Such a vast undertaking requires a European framework. But it will need the genius of the private sector to innovate, and take risks, and thereby provide the required technical solutions at least cost.
The greatest challenge of the next half century is to complete the one off transformation of the energy economy but the prize to be won is great; energy independence and no pollution for Europe.
Prof Jürgen Schmid, Director, Fraunhofer IWES, Germany
If climate change is to be limited to an acceptable level, it is imperative that global CO2 emissions are reduced very rapidly. More clearly: By the mid-century these emissions must be reduced by 50% compared with the 1990 level.
This reduction must also take into account the expected economic growth of developing countries, which will inevitably be accompanied by a further growth in emissions in these countries. Consequently this necessitates that the energy systems in the industrialised world be transformed into emission-free ones!
In Europe there is a political consensus that renewable energy will have to play a major role in such a transformation. For an economically optimised energy supply system, the individual renewable sources such as wind, solar and biomass must be placed at sites providing the highest possible output. Since these sites are not congruent with the location of the centres of consumption, transportation capacities for this clean electricity output must be made available.
The capacity of the necessary infrastructure exceeds the capacity of existing grids by far in terms of maximum power as well as in terms of distance. Since wind and solar power fluctuate, a second function of such a supergrid is to provide a balance between different locations (there is always wind blowing somewhere in Europe) and different sources.
A third function of the supergrid is to make accessible the existing hydropower storage capabilities such as the enormous facilities located in Norway, which to date cannot be fully exploited due to the lack of adequate interconnections. Such a supergrid can only be optimised if scenarios for the renewable energy installations in all EU member states are taken into account. Power flow simulations can reveal the necessary transport capacities throughout Europe and beyond.
Due to the extremely short time period left for realising the supergrid, the European Commission must take action and coordinate the planning process as well as prepare the relevant legal framework for its installation and operation. Harmonised tariffs for restriction-free access and use for both producers and consumers is a further issue which needs to be tackled. Only one body is suitable for taking on the responsibility for the planning, realisation, financing and operation of the supergrid: The European Commission.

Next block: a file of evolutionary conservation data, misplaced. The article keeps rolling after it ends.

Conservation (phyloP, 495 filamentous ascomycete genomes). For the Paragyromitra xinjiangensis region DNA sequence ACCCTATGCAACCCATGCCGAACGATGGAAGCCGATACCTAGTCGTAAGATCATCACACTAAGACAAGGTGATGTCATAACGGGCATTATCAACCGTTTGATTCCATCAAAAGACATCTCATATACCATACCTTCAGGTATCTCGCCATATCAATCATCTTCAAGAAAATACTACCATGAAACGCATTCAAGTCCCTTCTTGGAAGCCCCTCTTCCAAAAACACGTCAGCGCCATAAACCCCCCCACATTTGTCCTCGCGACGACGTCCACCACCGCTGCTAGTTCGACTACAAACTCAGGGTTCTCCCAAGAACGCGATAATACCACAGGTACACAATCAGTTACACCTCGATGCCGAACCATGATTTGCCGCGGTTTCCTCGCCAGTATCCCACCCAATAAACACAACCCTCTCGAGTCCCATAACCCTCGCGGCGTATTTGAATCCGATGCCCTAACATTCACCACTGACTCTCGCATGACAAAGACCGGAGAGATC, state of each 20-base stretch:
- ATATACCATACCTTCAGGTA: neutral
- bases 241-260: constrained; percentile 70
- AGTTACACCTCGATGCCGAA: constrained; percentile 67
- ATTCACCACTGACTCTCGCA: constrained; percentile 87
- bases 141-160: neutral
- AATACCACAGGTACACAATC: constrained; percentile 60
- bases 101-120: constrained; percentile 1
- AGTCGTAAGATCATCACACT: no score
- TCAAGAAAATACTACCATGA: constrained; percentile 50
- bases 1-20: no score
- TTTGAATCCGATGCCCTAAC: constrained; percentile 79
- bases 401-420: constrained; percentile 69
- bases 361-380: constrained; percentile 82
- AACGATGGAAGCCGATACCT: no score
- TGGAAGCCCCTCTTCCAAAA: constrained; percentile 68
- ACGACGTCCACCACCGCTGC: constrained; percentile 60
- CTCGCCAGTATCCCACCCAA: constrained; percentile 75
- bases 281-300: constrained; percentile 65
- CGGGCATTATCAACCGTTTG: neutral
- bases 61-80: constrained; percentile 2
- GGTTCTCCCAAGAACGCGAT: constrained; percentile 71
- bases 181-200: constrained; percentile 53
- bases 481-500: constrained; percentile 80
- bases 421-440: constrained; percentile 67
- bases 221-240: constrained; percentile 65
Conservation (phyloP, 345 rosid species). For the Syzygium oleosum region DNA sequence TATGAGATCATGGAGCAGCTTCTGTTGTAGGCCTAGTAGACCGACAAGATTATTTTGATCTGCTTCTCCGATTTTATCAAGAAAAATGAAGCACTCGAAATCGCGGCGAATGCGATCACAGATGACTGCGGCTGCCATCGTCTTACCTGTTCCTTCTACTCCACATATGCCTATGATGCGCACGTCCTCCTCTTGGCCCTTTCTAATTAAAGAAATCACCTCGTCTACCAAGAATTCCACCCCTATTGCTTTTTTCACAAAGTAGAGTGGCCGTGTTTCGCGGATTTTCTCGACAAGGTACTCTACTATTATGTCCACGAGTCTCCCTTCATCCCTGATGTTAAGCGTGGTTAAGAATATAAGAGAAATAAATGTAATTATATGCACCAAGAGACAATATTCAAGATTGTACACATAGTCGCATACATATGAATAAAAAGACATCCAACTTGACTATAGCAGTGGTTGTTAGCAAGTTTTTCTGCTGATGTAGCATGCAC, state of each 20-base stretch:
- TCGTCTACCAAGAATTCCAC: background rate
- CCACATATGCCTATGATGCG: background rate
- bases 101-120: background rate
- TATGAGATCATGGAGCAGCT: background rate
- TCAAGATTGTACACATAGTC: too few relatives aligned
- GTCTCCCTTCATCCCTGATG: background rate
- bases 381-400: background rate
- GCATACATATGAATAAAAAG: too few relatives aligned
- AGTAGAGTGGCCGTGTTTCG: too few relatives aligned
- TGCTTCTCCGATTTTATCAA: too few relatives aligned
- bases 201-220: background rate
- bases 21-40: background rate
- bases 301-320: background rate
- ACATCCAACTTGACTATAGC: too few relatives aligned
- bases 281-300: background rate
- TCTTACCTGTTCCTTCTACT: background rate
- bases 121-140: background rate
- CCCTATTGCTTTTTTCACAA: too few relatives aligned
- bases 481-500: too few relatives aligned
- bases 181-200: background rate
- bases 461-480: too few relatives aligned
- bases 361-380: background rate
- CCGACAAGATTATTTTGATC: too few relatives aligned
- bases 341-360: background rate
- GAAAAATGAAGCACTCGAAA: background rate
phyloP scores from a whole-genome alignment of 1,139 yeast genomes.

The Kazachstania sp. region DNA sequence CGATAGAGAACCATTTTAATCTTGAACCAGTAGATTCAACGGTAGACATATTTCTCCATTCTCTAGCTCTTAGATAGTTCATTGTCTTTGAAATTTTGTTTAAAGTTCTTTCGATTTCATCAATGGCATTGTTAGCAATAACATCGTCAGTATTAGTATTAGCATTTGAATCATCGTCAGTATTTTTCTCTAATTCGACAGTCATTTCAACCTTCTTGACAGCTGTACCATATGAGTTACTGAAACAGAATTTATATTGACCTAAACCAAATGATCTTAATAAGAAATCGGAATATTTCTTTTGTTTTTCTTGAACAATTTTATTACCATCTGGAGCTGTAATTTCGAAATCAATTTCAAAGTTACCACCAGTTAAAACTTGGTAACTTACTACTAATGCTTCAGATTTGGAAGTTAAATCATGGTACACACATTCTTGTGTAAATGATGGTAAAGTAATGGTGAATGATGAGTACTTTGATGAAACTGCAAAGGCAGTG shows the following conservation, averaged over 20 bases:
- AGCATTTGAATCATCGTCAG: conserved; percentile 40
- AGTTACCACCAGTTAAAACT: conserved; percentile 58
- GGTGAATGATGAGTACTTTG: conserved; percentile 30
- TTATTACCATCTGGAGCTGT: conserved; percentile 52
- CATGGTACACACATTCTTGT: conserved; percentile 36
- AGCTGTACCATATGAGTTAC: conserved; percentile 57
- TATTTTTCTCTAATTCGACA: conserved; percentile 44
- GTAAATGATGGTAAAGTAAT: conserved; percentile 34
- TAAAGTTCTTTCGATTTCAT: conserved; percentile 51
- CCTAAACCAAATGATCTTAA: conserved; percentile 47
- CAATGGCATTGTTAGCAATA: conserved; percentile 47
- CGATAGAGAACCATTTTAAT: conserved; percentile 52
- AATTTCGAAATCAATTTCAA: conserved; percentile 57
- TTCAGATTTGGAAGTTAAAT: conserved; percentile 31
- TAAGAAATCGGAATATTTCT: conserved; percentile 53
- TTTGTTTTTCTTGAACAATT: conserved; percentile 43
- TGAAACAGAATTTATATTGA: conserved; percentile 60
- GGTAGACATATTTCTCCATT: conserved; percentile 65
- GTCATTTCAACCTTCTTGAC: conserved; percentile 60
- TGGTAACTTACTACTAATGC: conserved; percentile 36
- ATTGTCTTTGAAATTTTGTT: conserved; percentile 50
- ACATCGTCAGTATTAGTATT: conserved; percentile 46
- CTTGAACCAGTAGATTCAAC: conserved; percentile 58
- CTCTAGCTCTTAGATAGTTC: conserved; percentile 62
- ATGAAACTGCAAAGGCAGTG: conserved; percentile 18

Ana Aguado Cornago, Chief Executive, Friends of the Supergrid
Yes, it is very necessary since a supergrid is the only one straucture able to combine the fact that certain renewable energy generation systems are typically located far from consumption centres and that not necessarily the same type of renewable energy resources are available everywhere. The supergrid will allow the effective exploitation of wind, solar, hydro and other resources which are coming from different parts of Europe and North Africa.
We can start building the supergrid in phases, initially among some North Sea countries. We concretely propose, for instance, to start with the UK, Belgium, Germany and Norway by 2015 so that it is operational by 2020. From 2015 and until 2050, other phases of the supergrid will also be added until, in 2050, we have a quite complete one in place.
The supergrid is simply necessary to integrate massive volumes of renewable energy. Without it, hundreds of cross-border lines within and between member states would result — a much more expensive and less efficient network — making public acceptance impossible.
Michael Brown, Director, Delta Energy